3. My 9 year old son was diagnosed with ADD a little over 2 years ago. Concerta was basically ineffective, and he couldn’t maintain his weight. He tried Vynase last for 3 months; his focus was great, but he dropped 2 pound a month. By last July, he was extremely underweight and our developmental pediatrician recommended we try Strattera. We started at 10 mg, and over a period of 6 months his dose has been increased to 60 mg in a single dose. He has gained 12 pounds during this time, which puts him on the lower end of a normal weight range. His attention and focus has never been better. He initially complained he’d get sleepy when he took the pill in the morning; we switched to giving him his medication at night, and he now has no complaints or side effects. On stimulants he was developing borderline eating disorders due in part to his suppressed appetite; he was only eating 4-5 different things. Now he is relaxing his self imposed food restrictions and adding foods back into his diet. He is able to do all of his schoolwork without loosing focus. It definitely took patience to wait for it to become effective. Overall, Strattera has been a real game changer for my sweet bright boy.

  4. My 11-year-old son has been on Strattera for 3 years. At low doses it works very well for him, but about three months ago because of a growth spurt the doctor raised him from 25 mg to 40 mg. His behavior began to escalate a couple weeks later with more aggression. He will suddenly go into a mood where he is not himself at all. He is normally sweet, funny, and friendly. When he flips into this mode he is extremely disrespectful, defiant, angry, and aggressive swearing and hitting parents and teachers, pulling his light switch off his wall, kicking his door, and throwing things. I took him back to his doctor last week because he was so bad at school that the teachers and principal couldn’t handle him and he was physically violent at school. His doctor raised the dose of Strattera to 60 mg. Within two days he had an even worse incident at school where he was threatening suicide as well as destroying property. The next day at school was the same. The next evening instead of giving him the 60 mg dose I had some of the 25 mg pills left so I gave him that. He had one of his best days ever at school that day and it has been several more days and he has been back to the sweet boy he normally is. Strattera can be great, but be careful about raising the dose. Everybody is different.

  5. I was self-diagnosed with ADD at age 59, after reading Dr. Hallowell’s book “Delivered from Distraction” which I discovered through researching modafinil, the only medication which ever helped me to function better. I received the prescription for modafinil for wakefulness problems after being diagnosed with obstructive sleep apnea 10 years earlier.
    My self-diagnosis of ADD was confirmed by a leading physician/clinician at Harvard Medical School, and together with the insightful content of Dr. Hallowell’s book, brought enlightenment and awareness to issues I have struggled with all my life, despite high academic and professional achievement.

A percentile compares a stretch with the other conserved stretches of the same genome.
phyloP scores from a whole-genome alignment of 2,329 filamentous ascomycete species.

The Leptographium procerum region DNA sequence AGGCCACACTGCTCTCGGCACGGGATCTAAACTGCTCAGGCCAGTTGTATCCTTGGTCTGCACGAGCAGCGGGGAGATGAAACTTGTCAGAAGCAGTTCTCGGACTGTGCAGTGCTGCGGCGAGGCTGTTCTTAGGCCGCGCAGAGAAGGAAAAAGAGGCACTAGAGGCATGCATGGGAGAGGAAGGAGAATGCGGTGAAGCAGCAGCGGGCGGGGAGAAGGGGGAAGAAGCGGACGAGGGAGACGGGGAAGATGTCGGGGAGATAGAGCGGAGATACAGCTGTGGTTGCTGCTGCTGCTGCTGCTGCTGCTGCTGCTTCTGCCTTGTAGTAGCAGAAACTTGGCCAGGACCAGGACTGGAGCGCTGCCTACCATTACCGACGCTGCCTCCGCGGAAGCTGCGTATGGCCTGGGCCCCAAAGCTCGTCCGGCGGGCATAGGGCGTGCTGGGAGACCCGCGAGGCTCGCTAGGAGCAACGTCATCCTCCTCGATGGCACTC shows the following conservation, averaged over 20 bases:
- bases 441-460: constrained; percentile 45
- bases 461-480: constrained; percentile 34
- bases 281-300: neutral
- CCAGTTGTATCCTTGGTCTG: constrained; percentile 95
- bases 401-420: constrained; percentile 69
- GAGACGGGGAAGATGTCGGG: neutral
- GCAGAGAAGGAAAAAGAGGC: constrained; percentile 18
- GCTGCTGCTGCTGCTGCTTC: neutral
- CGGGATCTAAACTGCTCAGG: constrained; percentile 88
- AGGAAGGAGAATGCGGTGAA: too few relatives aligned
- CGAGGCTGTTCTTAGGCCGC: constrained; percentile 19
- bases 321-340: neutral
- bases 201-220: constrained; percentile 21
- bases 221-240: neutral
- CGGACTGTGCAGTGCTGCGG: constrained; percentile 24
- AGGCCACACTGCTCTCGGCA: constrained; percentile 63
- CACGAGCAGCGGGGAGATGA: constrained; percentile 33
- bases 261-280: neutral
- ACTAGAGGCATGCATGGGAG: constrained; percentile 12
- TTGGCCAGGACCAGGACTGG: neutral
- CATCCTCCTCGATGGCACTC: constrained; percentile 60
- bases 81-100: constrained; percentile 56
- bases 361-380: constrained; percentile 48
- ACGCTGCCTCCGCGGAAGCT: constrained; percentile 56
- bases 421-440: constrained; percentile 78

Further research brought me to the YouTube video series generously posted by Dr. Russell Barkley, who is the most accomplished and preeminent clinician/researcher in the field of ADD/ADHD. Dr. Barkley is of the opinion that atomoxetine combined with a stimulant (I ultimately settled on Mydayis as the best option) is an ideal treatment option for the predominantly selectively inattentive form of ADD which I have. The combination of both agents provide complete relief from symptoms that neither agent offers independently, and allows lower dosage of both agents in combination to achieve effective relief of major symptoms. Unfortunately, combination therapy is not FDA approved and patients will need to find and work with a specialist who is not averse to off-label treatment protocols. If you can find such a provider, and suffer from predominantly selectively inattentive ADD, you will likely find this combination therapy to be highly effective.

  6. I was diagnosed with ADD at 24 and prescribed Ritalin and did relatively well on it. I stopped taking any medications about a year later, partly due to feeling uncomfortable taking a stimulant daily. I’m 30 now, and within the last few months decided to pursue ADD medication again. I was still wary of stimulants so my doctor and I decided to try a low dose of Strattera for my ADD symptoms along with Prozac for my depression and anxiety. I really wanted it to be right for me because I was so much more comfortable with taking a non-stimulant. However, I experienced TERRIBLE side effects. I felt as if I was in a daze, I had tingling and numbness throughout my body, and was just generally confused and not feeling like myself. I tried it for a month thinking that possibly the side effects would wear off over time but they got worse and my doctor switched me to Vyvanse. I felt better the very first day I didn’t take the Strattera. My doctor told me some people like myself just can’t tolerate Strattera.